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Up The Creek

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About Up The Creek

  • Birthday 07/02/1949

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    bobs along
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  1. Apologies again for tardy response to suggestions; I'm only at the boat once a week at present. I think you may have put your finger on the problem. Yes, there is a sense that the frequency is changing/slowing as well as the volume; in a way, the sound seems to change from a loud, persistent 'buzz' to a quieter 'croaking snore' (hope that makes sense!) as the revs increase and, when I last tested, the noise disappeared completely for a split second or so at higher revs. And the alternator warning light is glowing slightly with the engine running. I need to try what Tony suggests (although it may be beyond me!) but, in the meantime, does this sound like a potentially serious fault which needs urgent attention? Thanks again for your advice. Bob
  2. Apologies for the delay in replying – I’ve been away from the boat for a few days. Ref. the suggestions and queries: I doubt that the boat builder added an additional sensor or alarm, in that he personally came out to service the boat late last year and was also stuck for ideas. Yes – the warning lights (oil and battery; no temperature) come on at ignition and then immediately go off. If I increase the revs to over 2,000, the volume of the buzzing decreases significantly to become almost – but not totally - inaudible. Re. the confusion between the ‘whistle’ and the ‘buzz’, they do emanate from exactly the same ‘black box’ (Kingstate KPE-209), but the sounds are very different, and they are never audible simultaneously (ie the initial whistle is transformed into a buzz once the engine starts, and vice versa once I turn the engine off). Hope that helps?! Thanks. Bob
  3. Thanks John and Iain. I'll do the checks you suggest. The alarm when in "run' position is a very different (whistling) sound from the loud buzzing I've been getting once the engine starts, which I have simply assumed is an alarm. Does that make any sense? Regards. Bob
  4. Some advice would be welcome on a recent problem. I recently acquired a Sea Otter with a 27HP Vetus engine. A fault has developed where a quite noisy buzzing (which I assume to be the alarm) comes from within the control panel as soon as I switch the engine on, and only disappears when the ignition is turned off. A marine engineer came to look at it, but was unable to fathom the problem; his best guess was that there was a fault with the oil pressure sensor, which I don’t know how to check. He could find nothing seriously amiss - the oil warning light only glows momentarily, as normal, when I turn the engine on. Any ideas? How to check the oil pressure sensor? Any other obvious possibilities? Many thanks. Bob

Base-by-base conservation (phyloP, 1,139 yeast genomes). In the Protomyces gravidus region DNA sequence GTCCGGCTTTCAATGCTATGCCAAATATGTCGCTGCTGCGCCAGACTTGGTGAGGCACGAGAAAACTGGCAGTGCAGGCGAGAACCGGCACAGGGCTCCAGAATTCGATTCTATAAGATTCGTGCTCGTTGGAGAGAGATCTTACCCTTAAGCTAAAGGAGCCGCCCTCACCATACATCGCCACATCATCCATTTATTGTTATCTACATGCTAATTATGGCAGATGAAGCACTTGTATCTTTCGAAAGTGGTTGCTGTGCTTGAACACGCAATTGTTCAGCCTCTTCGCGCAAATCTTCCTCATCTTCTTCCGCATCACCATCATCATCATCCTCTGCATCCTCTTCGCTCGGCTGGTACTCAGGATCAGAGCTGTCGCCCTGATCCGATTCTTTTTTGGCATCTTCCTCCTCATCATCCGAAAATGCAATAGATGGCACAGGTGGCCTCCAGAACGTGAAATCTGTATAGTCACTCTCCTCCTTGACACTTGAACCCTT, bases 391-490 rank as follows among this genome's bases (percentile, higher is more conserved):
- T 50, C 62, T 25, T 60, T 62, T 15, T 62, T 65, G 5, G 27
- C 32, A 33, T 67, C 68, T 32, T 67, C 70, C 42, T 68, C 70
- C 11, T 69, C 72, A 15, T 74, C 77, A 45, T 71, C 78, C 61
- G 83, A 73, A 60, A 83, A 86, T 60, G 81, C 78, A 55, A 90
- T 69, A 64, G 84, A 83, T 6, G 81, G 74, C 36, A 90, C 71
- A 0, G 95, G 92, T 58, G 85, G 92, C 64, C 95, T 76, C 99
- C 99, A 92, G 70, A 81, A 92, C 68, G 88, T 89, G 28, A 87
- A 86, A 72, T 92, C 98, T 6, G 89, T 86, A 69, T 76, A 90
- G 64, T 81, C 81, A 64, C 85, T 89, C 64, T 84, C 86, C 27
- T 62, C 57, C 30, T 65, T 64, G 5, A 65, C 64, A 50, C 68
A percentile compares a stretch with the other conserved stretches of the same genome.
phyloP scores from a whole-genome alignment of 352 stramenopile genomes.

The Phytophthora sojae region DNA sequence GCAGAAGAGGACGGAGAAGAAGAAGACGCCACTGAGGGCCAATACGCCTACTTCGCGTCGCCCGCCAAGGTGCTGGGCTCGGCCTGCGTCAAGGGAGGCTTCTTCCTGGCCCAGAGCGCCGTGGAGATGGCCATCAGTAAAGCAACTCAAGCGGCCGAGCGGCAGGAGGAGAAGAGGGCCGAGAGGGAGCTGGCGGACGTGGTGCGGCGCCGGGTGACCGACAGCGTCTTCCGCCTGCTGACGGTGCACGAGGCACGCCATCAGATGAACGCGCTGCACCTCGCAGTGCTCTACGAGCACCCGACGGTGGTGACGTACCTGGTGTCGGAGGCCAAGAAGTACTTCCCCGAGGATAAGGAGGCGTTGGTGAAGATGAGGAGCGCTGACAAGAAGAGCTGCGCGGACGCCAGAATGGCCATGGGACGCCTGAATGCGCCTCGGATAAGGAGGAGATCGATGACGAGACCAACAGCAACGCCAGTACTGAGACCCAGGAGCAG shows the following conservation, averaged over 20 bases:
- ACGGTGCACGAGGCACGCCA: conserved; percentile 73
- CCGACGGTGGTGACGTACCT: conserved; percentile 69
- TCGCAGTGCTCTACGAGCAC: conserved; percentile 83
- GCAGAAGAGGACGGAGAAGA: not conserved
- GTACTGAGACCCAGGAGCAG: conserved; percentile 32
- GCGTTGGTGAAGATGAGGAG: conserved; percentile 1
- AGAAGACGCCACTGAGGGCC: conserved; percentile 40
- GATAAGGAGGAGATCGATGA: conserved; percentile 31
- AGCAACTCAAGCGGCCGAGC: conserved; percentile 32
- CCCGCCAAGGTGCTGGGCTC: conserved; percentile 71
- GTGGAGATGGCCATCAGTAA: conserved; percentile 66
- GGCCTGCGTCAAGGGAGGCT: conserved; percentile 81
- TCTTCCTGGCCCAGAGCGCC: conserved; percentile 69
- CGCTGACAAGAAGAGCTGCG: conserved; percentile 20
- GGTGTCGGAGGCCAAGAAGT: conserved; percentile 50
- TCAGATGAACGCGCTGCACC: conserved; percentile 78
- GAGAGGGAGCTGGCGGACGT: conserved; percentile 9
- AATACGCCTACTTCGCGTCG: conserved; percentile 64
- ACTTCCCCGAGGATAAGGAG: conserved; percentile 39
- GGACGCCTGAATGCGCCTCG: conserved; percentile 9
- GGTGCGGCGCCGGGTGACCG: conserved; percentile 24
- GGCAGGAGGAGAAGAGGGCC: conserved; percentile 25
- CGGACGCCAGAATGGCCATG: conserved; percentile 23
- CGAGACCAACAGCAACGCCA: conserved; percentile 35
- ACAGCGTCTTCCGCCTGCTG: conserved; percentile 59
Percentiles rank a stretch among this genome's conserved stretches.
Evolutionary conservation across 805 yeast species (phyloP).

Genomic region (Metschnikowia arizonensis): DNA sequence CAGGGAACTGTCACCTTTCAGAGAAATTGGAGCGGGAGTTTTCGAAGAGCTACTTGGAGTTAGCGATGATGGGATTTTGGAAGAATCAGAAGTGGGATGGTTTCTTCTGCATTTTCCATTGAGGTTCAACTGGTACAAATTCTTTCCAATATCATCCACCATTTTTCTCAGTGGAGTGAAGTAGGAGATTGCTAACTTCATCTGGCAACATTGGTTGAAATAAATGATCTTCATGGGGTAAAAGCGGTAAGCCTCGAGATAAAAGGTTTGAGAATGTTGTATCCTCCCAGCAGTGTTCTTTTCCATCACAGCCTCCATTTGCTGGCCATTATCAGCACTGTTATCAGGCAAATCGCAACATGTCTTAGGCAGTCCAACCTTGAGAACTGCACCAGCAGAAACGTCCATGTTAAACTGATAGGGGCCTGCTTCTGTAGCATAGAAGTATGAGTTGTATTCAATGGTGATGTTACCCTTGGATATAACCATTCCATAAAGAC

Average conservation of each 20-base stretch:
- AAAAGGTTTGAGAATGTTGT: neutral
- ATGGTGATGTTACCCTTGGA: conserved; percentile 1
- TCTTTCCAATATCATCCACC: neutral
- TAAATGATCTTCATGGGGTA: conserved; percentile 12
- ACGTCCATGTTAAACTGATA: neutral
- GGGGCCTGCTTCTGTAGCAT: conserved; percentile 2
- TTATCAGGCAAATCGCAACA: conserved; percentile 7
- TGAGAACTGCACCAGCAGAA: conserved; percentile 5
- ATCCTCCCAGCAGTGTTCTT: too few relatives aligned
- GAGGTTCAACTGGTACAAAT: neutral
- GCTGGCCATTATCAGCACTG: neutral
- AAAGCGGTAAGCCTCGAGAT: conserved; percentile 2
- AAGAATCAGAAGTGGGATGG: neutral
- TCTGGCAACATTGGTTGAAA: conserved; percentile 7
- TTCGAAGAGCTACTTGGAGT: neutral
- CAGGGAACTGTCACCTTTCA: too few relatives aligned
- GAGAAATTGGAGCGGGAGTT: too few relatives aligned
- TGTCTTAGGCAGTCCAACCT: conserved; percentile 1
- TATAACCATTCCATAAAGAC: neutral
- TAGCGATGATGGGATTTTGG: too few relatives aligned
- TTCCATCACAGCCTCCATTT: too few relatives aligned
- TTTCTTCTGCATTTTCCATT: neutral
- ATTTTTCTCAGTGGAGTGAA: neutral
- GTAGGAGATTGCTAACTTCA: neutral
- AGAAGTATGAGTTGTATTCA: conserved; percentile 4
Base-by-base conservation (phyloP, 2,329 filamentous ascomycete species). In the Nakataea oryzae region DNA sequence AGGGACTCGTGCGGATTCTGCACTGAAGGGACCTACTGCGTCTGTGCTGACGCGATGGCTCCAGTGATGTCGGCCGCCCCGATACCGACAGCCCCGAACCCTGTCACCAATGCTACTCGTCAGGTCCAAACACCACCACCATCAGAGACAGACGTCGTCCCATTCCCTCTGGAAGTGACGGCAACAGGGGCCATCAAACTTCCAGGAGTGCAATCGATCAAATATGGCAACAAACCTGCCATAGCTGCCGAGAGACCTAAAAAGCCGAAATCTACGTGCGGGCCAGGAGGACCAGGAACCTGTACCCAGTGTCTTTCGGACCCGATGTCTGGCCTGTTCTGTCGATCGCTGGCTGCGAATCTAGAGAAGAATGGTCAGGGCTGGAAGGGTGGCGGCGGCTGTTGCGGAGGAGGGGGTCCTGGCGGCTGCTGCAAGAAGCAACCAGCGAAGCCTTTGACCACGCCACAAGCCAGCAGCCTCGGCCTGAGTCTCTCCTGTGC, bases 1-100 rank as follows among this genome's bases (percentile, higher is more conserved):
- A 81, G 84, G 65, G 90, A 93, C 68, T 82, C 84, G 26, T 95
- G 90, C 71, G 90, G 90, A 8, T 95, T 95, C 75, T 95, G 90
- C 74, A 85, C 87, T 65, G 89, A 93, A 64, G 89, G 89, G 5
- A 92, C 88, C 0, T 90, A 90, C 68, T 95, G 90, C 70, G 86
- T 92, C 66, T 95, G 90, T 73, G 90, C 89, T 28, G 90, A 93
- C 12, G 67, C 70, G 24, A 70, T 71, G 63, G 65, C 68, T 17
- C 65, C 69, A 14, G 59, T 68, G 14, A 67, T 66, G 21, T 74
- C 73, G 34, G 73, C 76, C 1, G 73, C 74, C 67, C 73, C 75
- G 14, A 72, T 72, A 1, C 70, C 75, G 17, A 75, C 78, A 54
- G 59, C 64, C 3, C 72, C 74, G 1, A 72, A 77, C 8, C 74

5. Many thanks for all your advice. We will probably give it a go, and make sure we complete the trip before 4 November. One other point; I might need to tackle the first third of the journey single-handed. Any particular issues there? At 36' the boat is not particularly long, and has a bow thruster.
  6. We are in the middle of purchasing a 36' Sea Otter, and need to transport it from the Middle Level Navigation (near Peterborough) to The Thames (Shepperton) at the end of October, or sometime in November. We are thinking of cruising from the Middle Level via the Nene/Grand Union/Thames. It's not an ideal time of year to be taking a boat on a 2-3 week trip, but it would save us quite a lot of money compared to lorry transport, and would probably be fun. Any views on why we should/should not do it? We are moderately experienced boaters (but usually - wimpishly - only on the Thames in summer!). Thanks for any advice.